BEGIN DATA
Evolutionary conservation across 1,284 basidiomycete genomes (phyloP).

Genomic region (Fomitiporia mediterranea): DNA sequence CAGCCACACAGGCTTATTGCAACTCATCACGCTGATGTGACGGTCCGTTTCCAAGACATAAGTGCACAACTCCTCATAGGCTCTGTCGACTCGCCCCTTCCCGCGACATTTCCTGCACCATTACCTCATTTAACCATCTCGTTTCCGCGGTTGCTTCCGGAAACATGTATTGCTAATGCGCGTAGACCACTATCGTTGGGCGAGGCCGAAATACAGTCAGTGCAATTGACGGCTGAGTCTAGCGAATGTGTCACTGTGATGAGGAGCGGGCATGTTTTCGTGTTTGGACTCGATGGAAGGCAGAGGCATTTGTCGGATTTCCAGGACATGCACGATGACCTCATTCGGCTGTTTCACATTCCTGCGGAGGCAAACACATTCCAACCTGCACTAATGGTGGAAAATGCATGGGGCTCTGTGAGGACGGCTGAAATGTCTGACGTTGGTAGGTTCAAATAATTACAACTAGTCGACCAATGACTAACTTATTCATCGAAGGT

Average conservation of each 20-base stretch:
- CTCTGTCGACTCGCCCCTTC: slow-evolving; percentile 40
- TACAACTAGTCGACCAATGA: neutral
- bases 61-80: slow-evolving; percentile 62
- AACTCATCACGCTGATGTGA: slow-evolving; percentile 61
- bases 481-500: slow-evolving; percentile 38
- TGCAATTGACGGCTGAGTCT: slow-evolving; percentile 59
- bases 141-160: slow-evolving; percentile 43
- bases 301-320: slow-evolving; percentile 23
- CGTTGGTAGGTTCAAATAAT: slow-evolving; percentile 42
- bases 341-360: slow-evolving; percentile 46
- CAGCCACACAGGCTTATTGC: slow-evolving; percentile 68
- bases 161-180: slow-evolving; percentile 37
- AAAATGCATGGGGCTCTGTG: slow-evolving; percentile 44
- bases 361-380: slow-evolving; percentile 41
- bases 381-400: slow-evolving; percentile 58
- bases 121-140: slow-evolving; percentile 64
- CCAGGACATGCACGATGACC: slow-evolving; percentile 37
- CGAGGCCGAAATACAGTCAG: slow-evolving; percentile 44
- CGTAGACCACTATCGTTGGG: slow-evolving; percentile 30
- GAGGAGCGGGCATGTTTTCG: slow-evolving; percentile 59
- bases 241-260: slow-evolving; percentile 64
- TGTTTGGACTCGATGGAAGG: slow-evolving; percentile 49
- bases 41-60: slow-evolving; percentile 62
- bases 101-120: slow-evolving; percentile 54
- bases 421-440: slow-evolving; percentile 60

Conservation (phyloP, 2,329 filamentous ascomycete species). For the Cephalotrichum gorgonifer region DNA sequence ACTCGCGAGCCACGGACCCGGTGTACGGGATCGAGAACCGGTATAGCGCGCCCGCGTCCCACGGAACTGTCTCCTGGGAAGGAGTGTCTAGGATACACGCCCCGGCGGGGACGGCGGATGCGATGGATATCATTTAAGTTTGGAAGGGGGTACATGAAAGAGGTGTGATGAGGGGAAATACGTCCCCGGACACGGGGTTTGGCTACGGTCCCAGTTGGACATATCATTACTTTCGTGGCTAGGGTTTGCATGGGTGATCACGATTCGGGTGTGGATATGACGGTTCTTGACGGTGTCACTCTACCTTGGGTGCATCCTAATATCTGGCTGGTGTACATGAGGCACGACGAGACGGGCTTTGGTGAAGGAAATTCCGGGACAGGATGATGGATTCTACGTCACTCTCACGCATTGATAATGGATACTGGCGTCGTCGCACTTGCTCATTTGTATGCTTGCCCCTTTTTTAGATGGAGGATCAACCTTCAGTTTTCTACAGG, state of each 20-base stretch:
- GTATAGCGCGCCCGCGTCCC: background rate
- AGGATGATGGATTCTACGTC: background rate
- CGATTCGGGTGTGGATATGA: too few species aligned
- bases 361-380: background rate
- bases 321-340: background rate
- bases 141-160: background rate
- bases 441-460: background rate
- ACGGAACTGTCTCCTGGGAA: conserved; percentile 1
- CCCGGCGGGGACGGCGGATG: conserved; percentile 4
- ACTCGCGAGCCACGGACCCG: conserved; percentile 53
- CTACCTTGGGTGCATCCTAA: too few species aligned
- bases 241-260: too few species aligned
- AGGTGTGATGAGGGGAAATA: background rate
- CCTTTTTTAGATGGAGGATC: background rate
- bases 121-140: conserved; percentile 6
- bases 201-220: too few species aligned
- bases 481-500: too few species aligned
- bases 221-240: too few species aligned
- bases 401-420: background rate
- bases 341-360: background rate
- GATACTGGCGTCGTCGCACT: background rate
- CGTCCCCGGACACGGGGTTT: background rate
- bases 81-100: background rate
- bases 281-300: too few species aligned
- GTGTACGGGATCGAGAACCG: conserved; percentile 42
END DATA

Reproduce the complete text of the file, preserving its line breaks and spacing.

Evolutionary conservation across 1,284 basidiomycete genomes (phyloP).

Genomic region (Fomitiporia mediterranea): DNA sequence CAGCCACACAGGCTTATTGCAACTCATCACGCTGATGTGACGGTCCGTTTCCAAGACATAAGTGCACAACTCCTCATAGGCTCTGTCGACTCGCCCCTTCCCGCGACATTTCCTGCACCATTACCTCATTTAACCATCTCGTTTCCGCGGTTGCTTCCGGAAACATGTATTGCTAATGCGCGTAGACCACTATCGTTGGGCGAGGCCGAAATACAGTCAGTGCAATTGACGGCTGAGTCTAGCGAATGTGTCACTGTGATGAGGAGCGGGCATGTTTTCGTGTTTGGACTCGATGGAAGGCAGAGGCATTTGTCGGATTTCCAGGACATGCACGATGACCTCATTCGGCTGTTTCACATTCCTGCGGAGGCAAACACATTCCAACCTGCACTAATGGTGGAAAATGCATGGGGCTCTGTGAGGACGGCTGAAATGTCTGACGTTGGTAGGTTCAAATAATTACAACTAGTCGACCAATGACTAACTTATTCATCGAAGGT

Average conservation of each 20-base stretch:
- CTCTGTCGACTCGCCCCTTC: slow-evolving; percentile 40
- TACAACTAGTCGACCAATGA: neutral
- bases 61-80: slow-evolving; percentile 62
- AACTCATCACGCTGATGTGA: slow-evolving; percentile 61
- bases 481-500: slow-evolving; percentile 38
- TGCAATTGACGGCTGAGTCT: slow-evolving; percentile 59
- bases 141-160: slow-evolving; percentile 43
- bases 301-320: slow-evolving; percentile 23
- CGTTGGTAGGTTCAAATAAT: slow-evolving; percentile 42
- bases 341-360: slow-evolving; percentile 46
- CAGCCACACAGGCTTATTGC: slow-evolving; percentile 68
- bases 161-180: slow-evolving; percentile 37
- AAAATGCATGGGGCTCTGTG: slow-evolving; percentile 44
- bases 361-380: slow-evolving; percentile 41
- bases 381-400: slow-evolving; percentile 58
- bases 121-140: slow-evolving; percentile 64
- CCAGGACATGCACGATGACC: slow-evolving; percentile 37
- CGAGGCCGAAATACAGTCAG: slow-evolving; percentile 44
- CGTAGACCACTATCGTTGGG: slow-evolving; percentile 30
- GAGGAGCGGGCATGTTTTCG: slow-evolving; percentile 59
- bases 241-260: slow-evolving; percentile 64
- TGTTTGGACTCGATGGAAGG: slow-evolving; percentile 49
- bases 41-60: slow-evolving; percentile 62
- bases 101-120: slow-evolving; percentile 54
- bases 421-440: slow-evolving; percentile 60

Conservation (phyloP, 2,329 filamentous ascomycete species). For the Cephalotrichum gorgonifer region DNA sequence ACTCGCGAGCCACGGACCCGGTGTACGGGATCGAGAACCGGTATAGCGCGCCCGCGTCCCACGGAACTGTCTCCTGGGAAGGAGTGTCTAGGATACACGCCCCGGCGGGGACGGCGGATGCGATGGATATCATTTAAGTTTGGAAGGGGGTACATGAAAGAGGTGTGATGAGGGGAAATACGTCCCCGGACACGGGGTTTGGCTACGGTCCCAGTTGGACATATCATTACTTTCGTGGCTAGGGTTTGCATGGGTGATCACGATTCGGGTGTGGATATGACGGTTCTTGACGGTGTCACTCTACCTTGGGTGCATCCTAATATCTGGCTGGTGTACATGAGGCACGACGAGACGGGCTTTGGTGAAGGAAATTCCGGGACAGGATGATGGATTCTACGTCACTCTCACGCATTGATAATGGATACTGGCGTCGTCGCACTTGCTCATTTGTATGCTTGCCCCTTTTTTAGATGGAGGATCAACCTTCAGTTTTCTACAGG, state of each 20-base stretch:
- GTATAGCGCGCCCGCGTCCC: background rate
- AGGATGATGGATTCTACGTC: background rate
- CGATTCGGGTGTGGATATGA: too few species aligned
- bases 361-380: background rate
- bases 321-340: background rate
- bases 141-160: background rate
- bases 441-460: background rate
- ACGGAACTGTCTCCTGGGAA: conserved; percentile 1
- CCCGGCGGGGACGGCGGATG: conserved; percentile 4
- ACTCGCGAGCCACGGACCCG: conserved; percentile 53
- CTACCTTGGGTGCATCCTAA: too few species aligned
- bases 241-260: too few species aligned
- AGGTGTGATGAGGGGAAATA: background rate
- CCTTTTTTAGATGGAGGATC: background rate
- bases 121-140: conserved; percentile 6
- bases 201-220: too few species aligned
- bases 481-500: too few species aligned
- bases 221-240: too few species aligned
- bases 401-420: background rate
- bases 341-360: background rate
- GATACTGGCGTCGTCGCACT: background rate
- CGTCCCCGGACACGGGGTTT: background rate
- bases 81-100: background rate
- bases 281-300: too few species aligned
- GTGTACGGGATCGAGAACCG: conserved; percentile 42